The vegan options in South Lake Union are few and far between, but we really like Kati’s entire menu. From garlic fried jackfruit on sticky rice to pumpkin curry with tofu, it all makes for a tasty lunch. Say you’re in charge of planning a lunch and you want to do something kind-of-healthy without resorting to Evergreens—this is your spot.
We could write sonnets about Kezira Cafe’s slow-cooked potatoes with carrots and cabbage. But we could also write some romantic stanzas about the yekik alicha too. And the garlicky green beans. OK, every vegetable in this fantastic Ethiopian restaurant is getting a love note. Kezira is a great place to scoop split peas up with injera, and while there are a ton of meat options, this is the best place in the neighborhood for vegans. Especially considering they have a $12 meatless lunch special with an assortment of lentils, potatoes, and greens.
The plant-based raised circles at this Capitol Hill donut shop are not just excellent for being vegan—they’re excellent donuts, full stop. The best flavor here is their sour watermelon. The puckering gummy candy-inspired flavoring in the icing balances the sweetness perfectly, and also gets along suspiciously well with puffy, yeasty dough. You’ll find a wide range of fillings, glazes, and toppings like mango con chile, birthday cake, strawberry milkshake, and a glittery rainbow Pride donut that’s served all year long.
If you’re trying to eat more plants, sometimes a salad isn’t the answer. From the chocolate peanut butter banana smoothie to the artichoke melt sandwich, everything on the menu at Broadfork cafe is satisfying and totally vegan. It’s a great choice for a quick lunch or a healthy snack, whether you’re coming from the office or your bed.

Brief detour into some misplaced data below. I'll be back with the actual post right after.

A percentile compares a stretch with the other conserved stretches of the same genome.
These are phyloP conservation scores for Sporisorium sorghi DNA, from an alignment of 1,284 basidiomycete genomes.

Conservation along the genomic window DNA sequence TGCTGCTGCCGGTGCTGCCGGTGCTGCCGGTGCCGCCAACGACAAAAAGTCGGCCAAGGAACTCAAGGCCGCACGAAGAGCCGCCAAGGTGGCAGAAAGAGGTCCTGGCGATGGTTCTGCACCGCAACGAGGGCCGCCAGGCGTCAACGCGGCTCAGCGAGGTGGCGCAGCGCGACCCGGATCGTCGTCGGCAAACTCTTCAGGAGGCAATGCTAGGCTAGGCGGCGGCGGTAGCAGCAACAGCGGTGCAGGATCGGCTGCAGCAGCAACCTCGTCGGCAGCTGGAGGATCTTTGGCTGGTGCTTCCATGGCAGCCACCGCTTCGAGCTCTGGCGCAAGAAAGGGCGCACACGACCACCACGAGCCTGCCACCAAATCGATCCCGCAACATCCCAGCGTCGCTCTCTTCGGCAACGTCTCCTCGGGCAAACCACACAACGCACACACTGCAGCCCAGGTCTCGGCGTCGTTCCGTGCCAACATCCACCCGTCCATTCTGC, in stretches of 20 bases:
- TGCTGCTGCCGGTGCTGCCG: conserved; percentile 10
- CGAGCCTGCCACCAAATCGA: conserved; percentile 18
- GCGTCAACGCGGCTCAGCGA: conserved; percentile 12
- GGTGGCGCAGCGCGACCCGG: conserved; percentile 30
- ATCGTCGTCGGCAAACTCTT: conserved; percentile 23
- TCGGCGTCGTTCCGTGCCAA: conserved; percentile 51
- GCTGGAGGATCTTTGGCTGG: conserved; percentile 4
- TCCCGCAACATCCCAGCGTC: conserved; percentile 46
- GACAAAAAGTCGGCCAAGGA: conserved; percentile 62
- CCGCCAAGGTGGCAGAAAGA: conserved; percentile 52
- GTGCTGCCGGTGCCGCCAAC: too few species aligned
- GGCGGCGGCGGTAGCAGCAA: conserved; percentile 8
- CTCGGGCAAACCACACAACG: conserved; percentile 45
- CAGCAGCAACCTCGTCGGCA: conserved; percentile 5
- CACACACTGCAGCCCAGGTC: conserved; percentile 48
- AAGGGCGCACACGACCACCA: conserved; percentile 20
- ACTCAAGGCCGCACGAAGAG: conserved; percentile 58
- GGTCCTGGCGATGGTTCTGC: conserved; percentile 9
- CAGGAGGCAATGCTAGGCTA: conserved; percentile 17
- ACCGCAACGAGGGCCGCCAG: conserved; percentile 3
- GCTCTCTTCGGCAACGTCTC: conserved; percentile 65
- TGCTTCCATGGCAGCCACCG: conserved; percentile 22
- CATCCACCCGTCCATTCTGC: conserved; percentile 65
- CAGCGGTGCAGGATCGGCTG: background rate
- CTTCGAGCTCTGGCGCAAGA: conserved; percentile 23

There are few things more inherently Seattle than eating a vegan cheeseburger inside of a Whole Foods, which is what you’ll be doing here. Luckily, Next Level Burger delivers in the form of tasty plant-based burgers, fries, hot dogs, and milkshakes. There are plenty of different house-made patties to choose from (like black bean or mushroom quinoa), and a lineup of fries, from sweet potato to crinkle. Save room for the incredible cookies and cream shake made with house-made coconut soft serve ice cream, and don’t be surprised if you get the urge to buy Whole Foods' entire stock of Oatly.
Chu Minh’s BBQ vegan “pork” bánh mì is a convincing stand-in for the real thing. Not only that, but they have nine different plant-based meat substitutes to fill your sandwich with, from “spicy lemongrass chicken” to “sesame beef.”
There are many Indian dishes that naturally work out for a plant-based meal—and if you're looking for something on the quicker side, Spice Waala is a good choice. They specialize in kathi rolls with various fillings, and while there's meat and dairy in the building, they serve an aloo tikki roll. If that somehow doesn't fill your fried potato quota for the day, Spice Waala's hand-cut fries are delicious dunked in their terrific green chutney.
Damoori Kitchen is a great Lebanese spot in Magnolia whose finest gift to the Earth is their muhammara khibz. It's a thick slice of wheat toast slathered in a sweet walnut paste and covered in earthy oregano, an olive oil drizzle, and more walnuts for crunch. We'd eat three orders and call it a day, but you could also grab some falafel dunked in tahini, or a roasted eggplant sandwich with harissa.
Tofu doesn't have a stellar reputation, but we're here to let you in on the fact that Tamarind Tree's lemongrass grilled tofu is phenomenal, and the best iteration of coagulated soybean curd in town. Eating it feels like driving a brand new convertible home right off the sales floor, without paying interest ever. It has a charred sear from the grill, and it’s flavorful with salty, grassy heat, even throughout the middle—a place that tofu marinade seldom reaches.
When it comes to plant-based potstickers, sometimes you aren’t in the mood for spinach, mushrooms, or a combination of spinach and mushrooms. Allow us to point you in the direction of this Chinese spot in Wallingford. They serve a variety of wontons, but the best ones are stuffed with a mixture of napa cabbage, tofu, and carrots. The result is this incredibly savory, sweet, and salty filling that pairs perfectly with a side of vinegar for dipping. If carrot's not your thing, maybe the eggplant brussels sprout dumplings can be your thing. Add on a scallion pancake or garlic tofu rice noodle soup.